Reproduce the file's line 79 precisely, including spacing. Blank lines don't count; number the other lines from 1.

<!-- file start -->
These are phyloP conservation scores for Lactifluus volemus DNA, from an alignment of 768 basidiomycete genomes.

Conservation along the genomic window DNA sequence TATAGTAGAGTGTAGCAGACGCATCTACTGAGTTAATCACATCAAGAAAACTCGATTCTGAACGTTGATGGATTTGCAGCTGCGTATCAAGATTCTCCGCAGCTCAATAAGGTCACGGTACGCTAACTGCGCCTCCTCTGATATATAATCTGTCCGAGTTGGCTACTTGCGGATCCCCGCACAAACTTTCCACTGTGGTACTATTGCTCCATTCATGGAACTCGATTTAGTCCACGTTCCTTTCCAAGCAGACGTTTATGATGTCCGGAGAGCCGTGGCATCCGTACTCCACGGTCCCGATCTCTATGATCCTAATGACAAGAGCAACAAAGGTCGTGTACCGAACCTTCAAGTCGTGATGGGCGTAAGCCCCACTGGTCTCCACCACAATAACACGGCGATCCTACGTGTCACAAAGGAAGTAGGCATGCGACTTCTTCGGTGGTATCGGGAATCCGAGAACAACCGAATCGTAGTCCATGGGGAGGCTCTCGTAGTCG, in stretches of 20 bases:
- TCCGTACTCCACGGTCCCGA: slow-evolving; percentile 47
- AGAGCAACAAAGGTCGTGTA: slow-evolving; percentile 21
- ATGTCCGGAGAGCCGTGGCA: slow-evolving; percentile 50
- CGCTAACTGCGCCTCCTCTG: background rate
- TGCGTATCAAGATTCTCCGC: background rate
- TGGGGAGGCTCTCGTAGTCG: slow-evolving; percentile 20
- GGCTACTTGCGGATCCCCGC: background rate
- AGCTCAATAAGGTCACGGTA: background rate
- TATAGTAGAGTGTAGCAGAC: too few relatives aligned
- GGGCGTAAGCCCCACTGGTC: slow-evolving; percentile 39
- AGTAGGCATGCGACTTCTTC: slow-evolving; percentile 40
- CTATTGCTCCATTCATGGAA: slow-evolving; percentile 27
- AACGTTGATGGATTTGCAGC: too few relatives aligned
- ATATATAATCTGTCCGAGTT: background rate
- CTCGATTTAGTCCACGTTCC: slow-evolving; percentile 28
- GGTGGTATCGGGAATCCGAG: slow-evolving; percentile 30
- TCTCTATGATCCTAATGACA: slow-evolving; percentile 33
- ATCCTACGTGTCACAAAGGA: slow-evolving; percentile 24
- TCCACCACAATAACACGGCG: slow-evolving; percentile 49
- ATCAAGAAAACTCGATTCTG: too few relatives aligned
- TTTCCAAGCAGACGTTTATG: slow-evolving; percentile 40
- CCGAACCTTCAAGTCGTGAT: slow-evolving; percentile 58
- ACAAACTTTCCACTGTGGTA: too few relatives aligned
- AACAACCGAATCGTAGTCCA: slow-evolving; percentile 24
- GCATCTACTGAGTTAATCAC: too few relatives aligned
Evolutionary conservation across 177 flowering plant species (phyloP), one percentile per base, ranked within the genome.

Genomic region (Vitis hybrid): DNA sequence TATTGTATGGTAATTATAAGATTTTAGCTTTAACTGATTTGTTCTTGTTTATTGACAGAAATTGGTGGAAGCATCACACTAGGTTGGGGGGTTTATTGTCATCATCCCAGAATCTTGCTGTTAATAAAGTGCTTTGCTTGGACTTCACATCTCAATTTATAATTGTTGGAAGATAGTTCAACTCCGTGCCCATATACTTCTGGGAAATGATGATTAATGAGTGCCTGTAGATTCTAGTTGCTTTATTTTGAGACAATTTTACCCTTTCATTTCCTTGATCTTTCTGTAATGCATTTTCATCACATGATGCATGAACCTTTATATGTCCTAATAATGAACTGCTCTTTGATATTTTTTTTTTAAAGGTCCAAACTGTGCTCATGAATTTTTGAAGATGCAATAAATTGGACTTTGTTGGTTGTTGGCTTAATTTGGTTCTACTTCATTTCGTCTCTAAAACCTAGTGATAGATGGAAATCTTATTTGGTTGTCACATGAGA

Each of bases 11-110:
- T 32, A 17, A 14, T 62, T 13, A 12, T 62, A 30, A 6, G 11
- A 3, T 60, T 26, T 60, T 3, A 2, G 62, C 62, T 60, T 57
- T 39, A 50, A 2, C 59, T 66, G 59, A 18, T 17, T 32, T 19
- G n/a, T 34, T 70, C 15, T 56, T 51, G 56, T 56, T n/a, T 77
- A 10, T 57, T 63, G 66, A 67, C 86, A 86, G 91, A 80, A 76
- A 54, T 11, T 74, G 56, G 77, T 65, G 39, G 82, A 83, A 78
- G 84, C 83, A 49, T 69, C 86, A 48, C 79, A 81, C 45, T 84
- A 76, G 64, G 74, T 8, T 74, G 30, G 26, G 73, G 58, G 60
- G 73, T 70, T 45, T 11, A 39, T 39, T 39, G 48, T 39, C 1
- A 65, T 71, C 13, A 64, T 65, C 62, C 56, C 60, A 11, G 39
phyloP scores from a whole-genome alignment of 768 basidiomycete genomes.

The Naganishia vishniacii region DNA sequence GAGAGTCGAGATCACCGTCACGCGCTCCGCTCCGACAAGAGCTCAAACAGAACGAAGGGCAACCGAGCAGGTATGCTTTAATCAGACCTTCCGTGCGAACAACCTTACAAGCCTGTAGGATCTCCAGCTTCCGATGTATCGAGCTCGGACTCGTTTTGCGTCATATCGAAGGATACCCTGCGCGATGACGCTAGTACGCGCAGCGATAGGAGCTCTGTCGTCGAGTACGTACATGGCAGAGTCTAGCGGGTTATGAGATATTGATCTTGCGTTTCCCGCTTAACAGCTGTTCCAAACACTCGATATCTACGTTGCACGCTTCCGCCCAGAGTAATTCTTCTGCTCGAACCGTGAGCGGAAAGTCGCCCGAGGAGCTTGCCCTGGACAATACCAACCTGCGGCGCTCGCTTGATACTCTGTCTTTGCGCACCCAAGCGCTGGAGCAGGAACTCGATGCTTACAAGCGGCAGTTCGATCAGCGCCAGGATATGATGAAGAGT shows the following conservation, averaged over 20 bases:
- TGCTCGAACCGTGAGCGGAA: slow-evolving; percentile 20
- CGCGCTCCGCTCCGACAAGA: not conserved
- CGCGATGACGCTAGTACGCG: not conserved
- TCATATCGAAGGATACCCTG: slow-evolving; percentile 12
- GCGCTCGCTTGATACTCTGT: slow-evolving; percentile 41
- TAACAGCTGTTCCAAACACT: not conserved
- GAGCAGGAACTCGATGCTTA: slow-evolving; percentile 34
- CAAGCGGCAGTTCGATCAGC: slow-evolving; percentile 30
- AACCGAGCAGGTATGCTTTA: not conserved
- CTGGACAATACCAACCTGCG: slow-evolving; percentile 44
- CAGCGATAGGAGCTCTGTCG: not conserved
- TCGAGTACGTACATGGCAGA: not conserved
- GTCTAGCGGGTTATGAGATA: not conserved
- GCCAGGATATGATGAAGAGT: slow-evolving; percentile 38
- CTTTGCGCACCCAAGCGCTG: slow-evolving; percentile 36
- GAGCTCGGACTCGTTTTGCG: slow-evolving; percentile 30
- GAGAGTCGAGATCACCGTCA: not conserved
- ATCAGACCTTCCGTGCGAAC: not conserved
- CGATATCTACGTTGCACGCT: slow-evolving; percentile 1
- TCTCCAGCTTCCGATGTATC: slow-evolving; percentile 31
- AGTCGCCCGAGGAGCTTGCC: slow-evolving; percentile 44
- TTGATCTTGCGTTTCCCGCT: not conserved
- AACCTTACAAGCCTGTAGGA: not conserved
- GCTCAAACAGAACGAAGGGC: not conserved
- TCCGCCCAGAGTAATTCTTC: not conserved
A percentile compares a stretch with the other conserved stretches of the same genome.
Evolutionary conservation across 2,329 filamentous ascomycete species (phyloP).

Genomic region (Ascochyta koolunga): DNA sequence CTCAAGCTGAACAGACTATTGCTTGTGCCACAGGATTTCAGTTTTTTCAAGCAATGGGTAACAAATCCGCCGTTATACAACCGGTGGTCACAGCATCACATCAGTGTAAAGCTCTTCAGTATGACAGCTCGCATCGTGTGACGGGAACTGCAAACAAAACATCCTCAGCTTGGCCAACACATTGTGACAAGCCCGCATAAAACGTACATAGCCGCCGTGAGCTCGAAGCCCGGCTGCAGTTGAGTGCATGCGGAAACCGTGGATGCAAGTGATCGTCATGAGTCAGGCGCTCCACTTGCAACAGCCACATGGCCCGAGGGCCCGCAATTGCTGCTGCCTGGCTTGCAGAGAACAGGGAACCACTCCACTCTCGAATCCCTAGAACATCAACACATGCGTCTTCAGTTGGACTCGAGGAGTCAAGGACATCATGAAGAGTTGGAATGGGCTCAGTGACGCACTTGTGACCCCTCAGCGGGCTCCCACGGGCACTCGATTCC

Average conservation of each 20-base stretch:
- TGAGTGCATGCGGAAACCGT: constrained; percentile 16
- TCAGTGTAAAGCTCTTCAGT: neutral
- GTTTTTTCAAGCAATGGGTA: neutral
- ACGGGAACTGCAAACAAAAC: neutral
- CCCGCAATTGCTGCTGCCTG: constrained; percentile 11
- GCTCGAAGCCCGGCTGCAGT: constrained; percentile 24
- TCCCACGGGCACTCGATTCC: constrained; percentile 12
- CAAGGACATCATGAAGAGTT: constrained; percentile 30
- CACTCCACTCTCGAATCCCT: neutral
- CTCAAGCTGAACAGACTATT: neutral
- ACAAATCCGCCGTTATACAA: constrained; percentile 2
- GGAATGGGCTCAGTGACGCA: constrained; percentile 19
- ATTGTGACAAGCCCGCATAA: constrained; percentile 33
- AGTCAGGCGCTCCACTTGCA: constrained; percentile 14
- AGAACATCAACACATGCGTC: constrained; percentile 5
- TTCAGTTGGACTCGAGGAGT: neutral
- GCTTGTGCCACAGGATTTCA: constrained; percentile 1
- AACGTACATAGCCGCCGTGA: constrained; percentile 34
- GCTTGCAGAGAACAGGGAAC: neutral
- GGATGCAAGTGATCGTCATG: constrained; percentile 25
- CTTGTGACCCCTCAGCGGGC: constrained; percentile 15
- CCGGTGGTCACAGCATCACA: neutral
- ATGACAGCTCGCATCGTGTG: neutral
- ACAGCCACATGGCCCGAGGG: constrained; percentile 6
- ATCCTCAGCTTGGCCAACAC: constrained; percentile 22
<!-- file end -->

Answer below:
- CAAGGACATCATGAAGAGTT: constrained; percentile 30